(28.)There are some women past their prime, who, on account of their constitution or bad disposition, are naturally the resource of young men not possessing sufficient wealth. I do not know who is more to be pitied, either a woman in years who needs a young man, or a young man who needs an old woman.
(29.)A man who is looked upon with contempt at court, is received amongst fashionable people in the city, where he triumphs over a magistrate in all his finery, as well as over a citizen wearing a sword; he beats them all out of the field and becomes master of the situation; he is treated with consideration and is beloved; there is no resisting for long a man wearing a gold-embroidered scarf and white plumes; a man who talks to the king and visits the ministers. He kindles jealousy amongst men as well as amongst women; he is admired and envied; but in Versailles, four leagues from Paris, he is despised.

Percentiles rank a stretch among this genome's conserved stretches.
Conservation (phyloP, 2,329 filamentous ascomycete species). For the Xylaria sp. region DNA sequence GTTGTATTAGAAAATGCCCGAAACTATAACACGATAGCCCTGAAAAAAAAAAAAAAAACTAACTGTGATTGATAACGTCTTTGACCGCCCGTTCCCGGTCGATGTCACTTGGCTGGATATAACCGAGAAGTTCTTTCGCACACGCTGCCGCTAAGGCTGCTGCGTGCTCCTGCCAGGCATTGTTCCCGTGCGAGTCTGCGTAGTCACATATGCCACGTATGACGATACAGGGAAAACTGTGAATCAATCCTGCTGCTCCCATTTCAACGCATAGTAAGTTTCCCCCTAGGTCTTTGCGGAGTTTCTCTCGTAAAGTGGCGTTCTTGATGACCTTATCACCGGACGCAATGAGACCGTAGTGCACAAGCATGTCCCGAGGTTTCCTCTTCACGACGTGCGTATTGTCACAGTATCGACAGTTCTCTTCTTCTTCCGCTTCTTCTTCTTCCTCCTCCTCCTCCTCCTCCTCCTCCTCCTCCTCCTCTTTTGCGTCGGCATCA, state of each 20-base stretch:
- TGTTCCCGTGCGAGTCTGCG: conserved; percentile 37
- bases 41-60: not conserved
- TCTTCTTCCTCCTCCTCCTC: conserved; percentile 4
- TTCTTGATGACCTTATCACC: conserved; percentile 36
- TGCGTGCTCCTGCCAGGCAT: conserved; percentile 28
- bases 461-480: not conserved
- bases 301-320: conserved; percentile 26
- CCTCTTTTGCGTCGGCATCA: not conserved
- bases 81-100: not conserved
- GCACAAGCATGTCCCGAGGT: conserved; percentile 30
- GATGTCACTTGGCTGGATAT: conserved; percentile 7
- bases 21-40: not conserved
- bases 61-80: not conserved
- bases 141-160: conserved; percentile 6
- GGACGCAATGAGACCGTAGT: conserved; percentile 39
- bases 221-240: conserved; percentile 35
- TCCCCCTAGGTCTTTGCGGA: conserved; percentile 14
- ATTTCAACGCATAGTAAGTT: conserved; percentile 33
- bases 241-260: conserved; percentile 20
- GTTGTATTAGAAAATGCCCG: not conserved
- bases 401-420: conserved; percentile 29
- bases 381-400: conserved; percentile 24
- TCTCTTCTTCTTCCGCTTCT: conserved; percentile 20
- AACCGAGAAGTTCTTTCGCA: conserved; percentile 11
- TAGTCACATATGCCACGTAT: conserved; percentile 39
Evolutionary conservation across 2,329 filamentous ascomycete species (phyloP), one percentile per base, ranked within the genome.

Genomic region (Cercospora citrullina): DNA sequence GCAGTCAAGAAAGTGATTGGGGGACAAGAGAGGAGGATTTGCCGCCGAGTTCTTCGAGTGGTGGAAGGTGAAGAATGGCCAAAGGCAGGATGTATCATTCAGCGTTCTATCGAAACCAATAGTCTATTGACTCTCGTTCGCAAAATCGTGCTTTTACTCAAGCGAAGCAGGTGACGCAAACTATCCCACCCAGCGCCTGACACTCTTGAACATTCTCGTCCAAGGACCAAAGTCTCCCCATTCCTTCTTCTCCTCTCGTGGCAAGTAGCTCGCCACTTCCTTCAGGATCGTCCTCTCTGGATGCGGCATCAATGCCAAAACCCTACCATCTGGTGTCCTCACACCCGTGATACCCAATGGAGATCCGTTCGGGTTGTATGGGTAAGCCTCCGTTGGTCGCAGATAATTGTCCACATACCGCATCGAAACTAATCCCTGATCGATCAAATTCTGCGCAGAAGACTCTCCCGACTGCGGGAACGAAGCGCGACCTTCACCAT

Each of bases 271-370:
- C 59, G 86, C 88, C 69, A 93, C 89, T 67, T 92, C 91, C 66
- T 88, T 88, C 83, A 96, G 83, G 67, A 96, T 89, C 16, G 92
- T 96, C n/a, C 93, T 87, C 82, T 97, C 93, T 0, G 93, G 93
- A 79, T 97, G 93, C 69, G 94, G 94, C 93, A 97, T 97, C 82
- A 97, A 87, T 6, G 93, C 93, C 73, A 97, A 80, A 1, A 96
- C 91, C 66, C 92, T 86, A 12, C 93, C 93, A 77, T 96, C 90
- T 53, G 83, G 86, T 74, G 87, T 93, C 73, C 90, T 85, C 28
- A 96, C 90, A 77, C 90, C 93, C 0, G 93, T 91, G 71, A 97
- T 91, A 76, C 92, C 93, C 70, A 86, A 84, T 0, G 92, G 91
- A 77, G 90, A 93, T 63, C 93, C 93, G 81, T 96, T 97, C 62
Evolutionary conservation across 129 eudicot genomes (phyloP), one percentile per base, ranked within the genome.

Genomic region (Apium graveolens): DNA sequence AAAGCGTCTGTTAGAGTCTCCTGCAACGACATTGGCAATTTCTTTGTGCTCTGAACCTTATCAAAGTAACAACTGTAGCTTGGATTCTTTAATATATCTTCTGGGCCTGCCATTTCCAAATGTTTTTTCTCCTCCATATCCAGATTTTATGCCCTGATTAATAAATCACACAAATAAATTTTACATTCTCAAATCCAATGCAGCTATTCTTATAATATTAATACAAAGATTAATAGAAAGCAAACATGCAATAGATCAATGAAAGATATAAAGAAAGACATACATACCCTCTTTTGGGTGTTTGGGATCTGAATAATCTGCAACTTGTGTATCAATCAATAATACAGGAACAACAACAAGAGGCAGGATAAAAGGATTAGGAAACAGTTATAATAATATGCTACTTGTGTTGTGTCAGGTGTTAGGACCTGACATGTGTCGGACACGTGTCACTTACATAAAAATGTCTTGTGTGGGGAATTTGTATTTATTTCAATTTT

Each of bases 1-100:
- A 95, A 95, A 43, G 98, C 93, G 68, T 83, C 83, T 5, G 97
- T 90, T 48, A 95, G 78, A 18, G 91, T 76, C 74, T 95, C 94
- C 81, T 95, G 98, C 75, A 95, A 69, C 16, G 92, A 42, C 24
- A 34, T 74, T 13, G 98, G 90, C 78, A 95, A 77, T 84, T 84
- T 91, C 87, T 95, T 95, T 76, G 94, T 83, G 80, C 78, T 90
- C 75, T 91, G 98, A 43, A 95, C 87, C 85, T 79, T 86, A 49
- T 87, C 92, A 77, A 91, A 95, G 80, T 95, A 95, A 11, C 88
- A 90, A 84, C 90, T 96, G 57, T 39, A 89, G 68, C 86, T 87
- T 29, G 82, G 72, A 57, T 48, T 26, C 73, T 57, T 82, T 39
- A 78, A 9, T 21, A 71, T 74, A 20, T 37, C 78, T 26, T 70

(30.)A citizen is to a woman who has never left her native province what a courtier is to a woman born and bred in town.
(31.)A man who is vain, indiscreet, a great talker and a mischievous wag, who speaks arrogantly of himself and contemptuously of others, who is boisterous, haughty, forward, without morality, honesty, or commonsense, and who draws for facts on his imagination, wants nothing else, to be adored by many women, but handsome features and a good shape.
(32.)Is it for the sake of secrecy, or from some eccentricity, that a certain lady loves her footman and Dorinna her physician?